Integrative Risk Management - towards resilient cities
28 August - 1 September 2016 • Davos • Switzerland
IDRC Davos 2016 CONFERENCE AGENDA
The programme includes the IDRC Davos 2016 agenda of sessions, plenary sessions, special panels and workshops. Click on the session title for more details.
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IDRC Davos 2016 CONFERENCE AGENDA
Session 10: Organizational Resilience and Business Risk Management
Defining Resilience: Trends in Continuity
Disaster Recovery Institute International, United States of America
Cyber security, globalization, effective communications across industries and countries. The list of challenges continues to grow almost exponentially annually. Chloe Demrovsky, a respected expert in the continuity industry will present her views on these issues as well as providing attendees an opportunity to discuss and examine her experiences towards events that may impact the industry in 2016. Topics will range from the very real and growing cyber threat against critical infrastructure to the growing challenge of globalization Discussion questions include how practitioners around the globe address incremental and complex interdependencies between organizations and associated emerging risks; which risks exist across borders and markets, and how that knowledge can be utilized to gain strategic advantage; as well as how clear communication is critical to effective continuity and crisis management. Another unique aspect to DRI’s continuity development and standardization is how a group of DRI-led volunteers pulled industry terminology from multiple reference documents, professional glossaries, standards and regulations from around the world to create a comprehensive global lexicon. Chloe will showcase this useful resource, maintained by DRI International in collaboration with a wide number of international industry leaders, and describe why it is now the industry’s most comprehensive BCM glossary.
Organizational Learning from Disastrous Events: A Case Study of a Multi-Utility Company Learning through 2012 Northern Italy Earthquakes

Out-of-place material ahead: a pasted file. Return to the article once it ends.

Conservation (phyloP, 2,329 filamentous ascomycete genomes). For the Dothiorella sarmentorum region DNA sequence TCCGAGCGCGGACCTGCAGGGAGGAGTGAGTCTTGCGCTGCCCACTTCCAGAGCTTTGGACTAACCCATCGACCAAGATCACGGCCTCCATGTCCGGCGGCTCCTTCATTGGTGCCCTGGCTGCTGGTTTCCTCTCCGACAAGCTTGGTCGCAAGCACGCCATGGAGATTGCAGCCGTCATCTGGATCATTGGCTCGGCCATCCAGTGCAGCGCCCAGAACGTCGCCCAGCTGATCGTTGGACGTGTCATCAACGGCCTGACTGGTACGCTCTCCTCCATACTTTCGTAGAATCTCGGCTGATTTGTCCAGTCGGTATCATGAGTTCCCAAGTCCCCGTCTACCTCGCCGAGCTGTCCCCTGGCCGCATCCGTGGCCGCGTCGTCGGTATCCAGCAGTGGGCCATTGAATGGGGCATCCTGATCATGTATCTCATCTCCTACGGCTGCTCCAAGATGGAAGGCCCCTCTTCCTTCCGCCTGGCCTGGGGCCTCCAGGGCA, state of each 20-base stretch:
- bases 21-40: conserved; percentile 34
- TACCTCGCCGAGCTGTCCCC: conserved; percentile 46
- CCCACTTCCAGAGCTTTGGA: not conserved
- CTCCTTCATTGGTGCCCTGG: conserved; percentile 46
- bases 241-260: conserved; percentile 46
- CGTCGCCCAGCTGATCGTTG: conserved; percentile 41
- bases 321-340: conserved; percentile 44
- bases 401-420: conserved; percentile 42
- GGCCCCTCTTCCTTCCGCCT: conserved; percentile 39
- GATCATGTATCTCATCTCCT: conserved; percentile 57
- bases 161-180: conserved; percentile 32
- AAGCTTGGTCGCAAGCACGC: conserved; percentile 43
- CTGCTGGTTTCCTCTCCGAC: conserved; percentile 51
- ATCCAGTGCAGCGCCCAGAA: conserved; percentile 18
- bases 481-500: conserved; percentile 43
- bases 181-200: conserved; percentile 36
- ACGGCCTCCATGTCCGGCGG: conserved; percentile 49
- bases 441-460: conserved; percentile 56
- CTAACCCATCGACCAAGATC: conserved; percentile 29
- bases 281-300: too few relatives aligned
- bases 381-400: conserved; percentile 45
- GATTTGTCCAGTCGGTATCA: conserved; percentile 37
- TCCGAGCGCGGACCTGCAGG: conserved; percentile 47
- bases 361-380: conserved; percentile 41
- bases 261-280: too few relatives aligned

Scuola Superiore Sant'Anna, Italy
The case of the multi-utility company AIMAG handled it’s interruptions generated by the Northern Italy Earthquakes in 2012 provides a starting point for our exploration of how an organization can learn from interruptions. On May 20 and May 29, 2012, two major earthquakes of 5.9 and 5.8 magnitude each hit the Emilia Romagna region. AIMAG provides water, gas, waste management and public illumination to the area. It had no business continuity plan and earthquake was considered a rare event and therefore was never taken into consideration by the management. With the effort of AIMAG and its external parties, it manged the interruptions with an impressive speed and restarted its service rapidly after the earthquakes. We are curious to know why they were able to manage the interruptions and how they managed the interruption. To answer these questions, we conducted an case study grounded on 11 interviews with top managers and important external stakeholders. We also collected archival material about AIMAG and earthquakes to triangulate the data.
We find that AIMAG is able to learn through rare events. It applied the knowledge learnt from previous emergencies into managing the interruption caused by the earthquakes. AIMAG was able to generate knowledge during the interruptions, retain it, transfer and apply it to the interruptions occurred after the earthquakes. AIMAG is capable to do so because it has particular environment context and organization context. AIMAG has almost all local employees with very low turnover rate. Working for AIMAG means working for their territory and their homes. AIMAG has a functional and flexible organization structure which allows employees to make autonomous decision during the interruptions. As a company of public ownership which provides utility, AIMAG has good relationship and natural ties with local entities. Therefore they are more willing to both receive and give help.
Organizational Learning from Disastrous Events A Case Study of a Multi-Utility Company Learning through 2012..., Shansha ZHOU from Global Risk Forum GRFDavos
Thailand Business Risk Assessment for Disaster Management
1Graduate Student, Interdisciplinary Graduate School of Science and Engineering, Tokyo Institute of Technology, Japan; 2International Research Institute of Disaster Science, Tohoku University 468-1-E305 Aramamaki-Aza Aoba, Aoba-ju, Sendai 980-0845 Japan; 3Associate Professor, Department of Architecture and Building Engineering, School of Environment and Society, Tokyo Institute of Technology, Japan
Because 89% of businesses in Thailand are Small and Medium Enterprises (SME), how well those businesses are doing impacts to overall country’s GDP highly. The disaster events in Thailand had shown that SME in Thailand had yet been prepared for disaster well enough. Especially, the great flood in 2011 suggested that the SME was affected highly and recovered difficulty. With the fact that the number of new startups in Thailand is increasing rapidly, it is very important that the SME should be able to make the assessment and understand their own risk.
This study presents the idea of implementation knowledge in disaster management for Thai SME startups both from business management integrated with engineering point of view. The disaster management is highly important topic for supporting Thailand’s economic development with easy-to-use analysis tools with engineering data for analysis that had yet been introduced in Thailand. In order to reduce lost and prevent obstacle of development, this study suggests SME startups to conduct business with cautions for unexpected disaster.